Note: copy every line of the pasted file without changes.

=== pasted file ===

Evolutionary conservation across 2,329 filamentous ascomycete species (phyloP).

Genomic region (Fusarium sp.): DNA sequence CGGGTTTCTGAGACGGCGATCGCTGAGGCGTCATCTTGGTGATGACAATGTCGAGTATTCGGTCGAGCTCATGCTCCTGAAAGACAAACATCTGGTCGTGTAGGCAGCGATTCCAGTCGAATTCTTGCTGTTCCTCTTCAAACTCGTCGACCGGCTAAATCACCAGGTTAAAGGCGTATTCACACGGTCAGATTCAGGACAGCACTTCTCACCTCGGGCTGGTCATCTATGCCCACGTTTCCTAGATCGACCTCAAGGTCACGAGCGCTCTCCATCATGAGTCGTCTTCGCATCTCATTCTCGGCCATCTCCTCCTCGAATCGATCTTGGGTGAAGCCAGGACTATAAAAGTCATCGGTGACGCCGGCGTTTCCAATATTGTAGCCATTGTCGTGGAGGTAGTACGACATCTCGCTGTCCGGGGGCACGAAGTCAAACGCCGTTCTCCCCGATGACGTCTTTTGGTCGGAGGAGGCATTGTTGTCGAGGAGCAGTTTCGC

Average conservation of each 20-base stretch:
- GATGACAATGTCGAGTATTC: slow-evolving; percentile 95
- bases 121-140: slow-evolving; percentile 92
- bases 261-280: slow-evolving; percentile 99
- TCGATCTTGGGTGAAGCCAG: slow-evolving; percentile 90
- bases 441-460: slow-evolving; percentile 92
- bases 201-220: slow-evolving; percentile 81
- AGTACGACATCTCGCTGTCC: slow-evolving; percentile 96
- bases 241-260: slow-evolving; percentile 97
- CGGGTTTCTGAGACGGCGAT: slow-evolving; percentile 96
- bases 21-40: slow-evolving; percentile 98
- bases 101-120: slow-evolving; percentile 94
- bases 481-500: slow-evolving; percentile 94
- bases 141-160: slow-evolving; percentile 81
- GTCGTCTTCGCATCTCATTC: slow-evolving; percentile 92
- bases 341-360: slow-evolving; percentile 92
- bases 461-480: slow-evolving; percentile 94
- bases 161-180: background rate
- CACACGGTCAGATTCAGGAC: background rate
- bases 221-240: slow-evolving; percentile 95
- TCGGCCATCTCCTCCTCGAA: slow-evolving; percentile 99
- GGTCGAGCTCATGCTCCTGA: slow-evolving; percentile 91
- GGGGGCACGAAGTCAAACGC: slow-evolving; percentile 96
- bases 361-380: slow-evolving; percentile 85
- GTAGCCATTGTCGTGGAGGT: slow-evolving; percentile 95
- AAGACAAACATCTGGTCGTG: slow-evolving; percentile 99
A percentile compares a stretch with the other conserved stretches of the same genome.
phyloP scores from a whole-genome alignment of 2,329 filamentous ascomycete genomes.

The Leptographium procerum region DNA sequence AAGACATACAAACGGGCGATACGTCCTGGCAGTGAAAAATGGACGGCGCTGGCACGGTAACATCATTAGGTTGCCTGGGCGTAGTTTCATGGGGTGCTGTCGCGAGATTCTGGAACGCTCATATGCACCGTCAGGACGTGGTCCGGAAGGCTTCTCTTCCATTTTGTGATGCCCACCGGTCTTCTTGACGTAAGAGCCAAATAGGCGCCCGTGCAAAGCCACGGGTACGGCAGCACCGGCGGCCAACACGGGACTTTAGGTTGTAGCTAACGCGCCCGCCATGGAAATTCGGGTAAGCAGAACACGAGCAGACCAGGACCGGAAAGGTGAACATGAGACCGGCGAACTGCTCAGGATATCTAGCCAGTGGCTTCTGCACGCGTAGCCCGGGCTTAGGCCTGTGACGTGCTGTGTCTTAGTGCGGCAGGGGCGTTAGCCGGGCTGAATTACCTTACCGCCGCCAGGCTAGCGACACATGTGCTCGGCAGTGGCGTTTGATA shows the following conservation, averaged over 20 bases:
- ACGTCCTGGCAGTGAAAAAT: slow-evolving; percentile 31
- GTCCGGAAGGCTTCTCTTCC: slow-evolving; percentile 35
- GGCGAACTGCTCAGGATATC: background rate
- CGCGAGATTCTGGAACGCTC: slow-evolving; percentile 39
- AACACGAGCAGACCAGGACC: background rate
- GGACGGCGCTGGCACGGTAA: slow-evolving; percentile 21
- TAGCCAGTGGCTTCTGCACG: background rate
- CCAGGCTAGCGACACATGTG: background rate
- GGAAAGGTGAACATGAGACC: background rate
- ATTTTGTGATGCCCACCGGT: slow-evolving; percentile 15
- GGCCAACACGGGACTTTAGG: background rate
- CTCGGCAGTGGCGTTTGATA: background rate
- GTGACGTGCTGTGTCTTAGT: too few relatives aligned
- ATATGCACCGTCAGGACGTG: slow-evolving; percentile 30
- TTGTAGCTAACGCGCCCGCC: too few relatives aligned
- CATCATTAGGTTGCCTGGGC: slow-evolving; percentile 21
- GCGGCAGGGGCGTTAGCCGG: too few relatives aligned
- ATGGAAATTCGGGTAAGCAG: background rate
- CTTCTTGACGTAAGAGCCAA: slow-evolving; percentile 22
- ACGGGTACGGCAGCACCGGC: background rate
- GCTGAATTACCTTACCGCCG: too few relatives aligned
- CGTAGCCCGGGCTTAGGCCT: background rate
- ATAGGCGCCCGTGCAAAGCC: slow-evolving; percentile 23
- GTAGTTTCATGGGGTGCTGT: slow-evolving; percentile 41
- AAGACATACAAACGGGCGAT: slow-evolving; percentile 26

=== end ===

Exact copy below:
Evolutionary conservation across 2,329 filamentous ascomycete species (phyloP).

Genomic region (Fusarium sp.): DNA sequence CGGGTTTCTGAGACGGCGATCGCTGAGGCGTCATCTTGGTGATGACAATGTCGAGTATTCGGTCGAGCTCATGCTCCTGAAAGACAAACATCTGGTCGTGTAGGCAGCGATTCCAGTCGAATTCTTGCTGTTCCTCTTCAAACTCGTCGACCGGCTAAATCACCAGGTTAAAGGCGTATTCACACGGTCAGATTCAGGACAGCACTTCTCACCTCGGGCTGGTCATCTATGCCCACGTTTCCTAGATCGACCTCAAGGTCACGAGCGCTCTCCATCATGAGTCGTCTTCGCATCTCATTCTCGGCCATCTCCTCCTCGAATCGATCTTGGGTGAAGCCAGGACTATAAAAGTCATCGGTGACGCCGGCGTTTCCAATATTGTAGCCATTGTCGTGGAGGTAGTACGACATCTCGCTGTCCGGGGGCACGAAGTCAAACGCCGTTCTCCCCGATGACGTCTTTTGGTCGGAGGAGGCATTGTTGTCGAGGAGCAGTTTCGC

Average conservation of each 20-base stretch:
- GATGACAATGTCGAGTATTC: slow-evolving; percentile 95
- bases 121-140: slow-evolving; percentile 92
- bases 261-280: slow-evolving; percentile 99
- TCGATCTTGGGTGAAGCCAG: slow-evolving; percentile 90
- bases 441-460: slow-evolving; percentile 92
- bases 201-220: slow-evolving; percentile 81
- AGTACGACATCTCGCTGTCC: slow-evolving; percentile 96
- bases 241-260: slow-evolving; percentile 97
- CGGGTTTCTGAGACGGCGAT: slow-evolving; percentile 96
- bases 21-40: slow-evolving; percentile 98
- bases 101-120: slow-evolving; percentile 94
- bases 481-500: slow-evolving; percentile 94
- bases 141-160: slow-evolving; percentile 81
- GTCGTCTTCGCATCTCATTC: slow-evolving; percentile 92
- bases 341-360: slow-evolving; percentile 92
- bases 461-480: slow-evolving; percentile 94
- bases 161-180: background rate
- CACACGGTCAGATTCAGGAC: background rate
- bases 221-240: slow-evolving; percentile 95
- TCGGCCATCTCCTCCTCGAA: slow-evolving; percentile 99
- GGTCGAGCTCATGCTCCTGA: slow-evolving; percentile 91
- GGGGGCACGAAGTCAAACGC: slow-evolving; percentile 96
- bases 361-380: slow-evolving; percentile 85
- GTAGCCATTGTCGTGGAGGT: slow-evolving; percentile 95
- AAGACAAACATCTGGTCGTG: slow-evolving; percentile 99
A percentile compares a stretch with the other conserved stretches of the same genome.
phyloP scores from a whole-genome alignment of 2,329 filamentous ascomycete genomes.

The Leptographium procerum region DNA sequence AAGACATACAAACGGGCGATACGTCCTGGCAGTGAAAAATGGACGGCGCTGGCACGGTAACATCATTAGGTTGCCTGGGCGTAGTTTCATGGGGTGCTGTCGCGAGATTCTGGAACGCTCATATGCACCGTCAGGACGTGGTCCGGAAGGCTTCTCTTCCATTTTGTGATGCCCACCGGTCTTCTTGACGTAAGAGCCAAATAGGCGCCCGTGCAAAGCCACGGGTACGGCAGCACCGGCGGCCAACACGGGACTTTAGGTTGTAGCTAACGCGCCCGCCATGGAAATTCGGGTAAGCAGAACACGAGCAGACCAGGACCGGAAAGGTGAACATGAGACCGGCGAACTGCTCAGGATATCTAGCCAGTGGCTTCTGCACGCGTAGCCCGGGCTTAGGCCTGTGACGTGCTGTGTCTTAGTGCGGCAGGGGCGTTAGCCGGGCTGAATTACCTTACCGCCGCCAGGCTAGCGACACATGTGCTCGGCAGTGGCGTTTGATA shows the following conservation, averaged over 20 bases:
- ACGTCCTGGCAGTGAAAAAT: slow-evolving; percentile 31
- GTCCGGAAGGCTTCTCTTCC: slow-evolving; percentile 35
- GGCGAACTGCTCAGGATATC: background rate
- CGCGAGATTCTGGAACGCTC: slow-evolving; percentile 39
- AACACGAGCAGACCAGGACC: background rate
- GGACGGCGCTGGCACGGTAA: slow-evolving; percentile 21
- TAGCCAGTGGCTTCTGCACG: background rate
- CCAGGCTAGCGACACATGTG: background rate
- GGAAAGGTGAACATGAGACC: background rate
- ATTTTGTGATGCCCACCGGT: slow-evolving; percentile 15
- GGCCAACACGGGACTTTAGG: background rate
- CTCGGCAGTGGCGTTTGATA: background rate
- GTGACGTGCTGTGTCTTAGT: too few relatives aligned
- ATATGCACCGTCAGGACGTG: slow-evolving; percentile 30
- TTGTAGCTAACGCGCCCGCC: too few relatives aligned
- CATCATTAGGTTGCCTGGGC: slow-evolving; percentile 21
- GCGGCAGGGGCGTTAGCCGG: too few relatives aligned
- ATGGAAATTCGGGTAAGCAG: background rate
- CTTCTTGACGTAAGAGCCAA: slow-evolving; percentile 22
- ACGGGTACGGCAGCACCGGC: background rate
- GCTGAATTACCTTACCGCCG: too few relatives aligned
- CGTAGCCCGGGCTTAGGCCT: background rate
- ATAGGCGCCCGTGCAAAGCC: slow-evolving; percentile 23
- GTAGTTTCATGGGGTGCTGT: slow-evolving; percentile 41
- AAGACATACAAACGGGCGAT: slow-evolving; percentile 26